(“O you mad, you superbly drunk!...”)

By Rabindranath Tagore 1861–1941 Rabindranath Tagore
                                                      IV

O you mad, you superbly drunk!
If you kick open your doors and play the fool in public;
If you empty your bag in a night, and snap your fingers at prudence;
If you walk in curious paths and play with useless things;
Reck not rhyme or reason;
If you break the rudder in two unfurling your sails before the storm:
Then I will follow you, comrade, and be drunken and go to the dogs.

I have wasted my days and nights in the company of steady wise neighbors.
Much knowing has turned my hair grey, and much watching has made my sight dim.
For years I have gathered and heaped all scraps and fragments of things;
Crush them and dance upon them, and scatter them all to the winds!
For I know ’tis the height of wisdom to be drunken and go to the dogs.

Let all crooked scruples vanish, let me hopelessly lose my way.
Let a gust of wild giddiness come and sweep me away from my anchors.
The world is peopled with worthies, and workers useful and clever;
There are men who are easily the first, and men who come decently next:
Let them be happy and prosperous, and let me be foolishly futile.
For I know ’tis the end of all works to be drunken and go to the dogs.

I swear to surrender this moment all claim to the ranks of the sensible.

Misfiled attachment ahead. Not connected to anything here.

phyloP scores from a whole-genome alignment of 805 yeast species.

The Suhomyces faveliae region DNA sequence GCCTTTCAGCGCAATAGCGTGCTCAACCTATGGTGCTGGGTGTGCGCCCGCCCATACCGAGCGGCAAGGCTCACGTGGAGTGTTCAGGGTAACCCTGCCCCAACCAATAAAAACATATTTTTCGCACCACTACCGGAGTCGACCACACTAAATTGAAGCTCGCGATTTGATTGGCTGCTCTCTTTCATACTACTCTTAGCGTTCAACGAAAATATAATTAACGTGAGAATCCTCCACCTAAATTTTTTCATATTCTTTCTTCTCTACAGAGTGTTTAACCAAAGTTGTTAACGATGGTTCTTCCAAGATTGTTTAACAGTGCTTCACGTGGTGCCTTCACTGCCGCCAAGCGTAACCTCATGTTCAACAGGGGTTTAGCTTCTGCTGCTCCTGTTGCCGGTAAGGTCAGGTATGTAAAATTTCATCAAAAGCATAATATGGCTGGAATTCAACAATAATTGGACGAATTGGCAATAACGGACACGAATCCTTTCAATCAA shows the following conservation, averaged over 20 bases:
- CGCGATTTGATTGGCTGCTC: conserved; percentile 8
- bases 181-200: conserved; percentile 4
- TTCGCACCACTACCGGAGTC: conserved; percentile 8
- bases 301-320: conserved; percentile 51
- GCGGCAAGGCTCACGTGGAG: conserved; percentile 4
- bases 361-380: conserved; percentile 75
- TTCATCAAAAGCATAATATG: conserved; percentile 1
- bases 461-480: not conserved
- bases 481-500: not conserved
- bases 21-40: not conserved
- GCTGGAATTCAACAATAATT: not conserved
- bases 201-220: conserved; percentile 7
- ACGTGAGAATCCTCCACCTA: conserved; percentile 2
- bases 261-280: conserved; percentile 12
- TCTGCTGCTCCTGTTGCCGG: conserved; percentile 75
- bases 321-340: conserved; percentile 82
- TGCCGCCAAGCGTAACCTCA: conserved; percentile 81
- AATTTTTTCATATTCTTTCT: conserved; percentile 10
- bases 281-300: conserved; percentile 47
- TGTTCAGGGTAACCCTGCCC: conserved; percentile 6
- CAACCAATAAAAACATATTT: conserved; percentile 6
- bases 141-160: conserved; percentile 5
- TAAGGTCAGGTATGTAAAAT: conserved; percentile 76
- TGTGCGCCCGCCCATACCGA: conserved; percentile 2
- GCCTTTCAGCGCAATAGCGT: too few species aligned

I let go my pride of learning and judgment of right and of wrong.
I’ll shatter the vessel of memory, scattering the last drop of tears;
With the foam of the ruby red wine, I’ll bathe and brighten my laughter.
The badge of the proper and prim I’ll tear into shreds for the nonce.
I’ll take the holy vow of being worthless, and be drunken and go to the dogs.

Source: Poetry (June 1913).

MORE FROM THIS ISSUE

This poem originally appeared in the June 1913 issue of Poetry magazine

June 1913
 Rabindranath  Tagore

Biography

A native of Calcutta, India, who wrote in Bengali and often translated his own work into English, Rabindranath Tagore won the Nobel Prize for Literature in 1913 — the first Asian to receive the honor. He wrote poetry, fiction, drama, essays, and songs; promoted reforms in education, aesthetics and religion; and in his late sixties he even turned to the visual arts, producing 2,500 paintings and drawings before his death.

Continue reading this biography

Poem Categorization

SUBJECT Health & Illness, Living, Disappointment & Failure

POET’S REGION Asia, South

Report a problem with this poem


Your results will be limited to content that appeared in Poetry magazine.

Search Every Issue of Poetry

Originally appeared in Poetry magazine.

This poem has learning resources.

This poem is good for children.

This poem has related video.

This poem has related audio.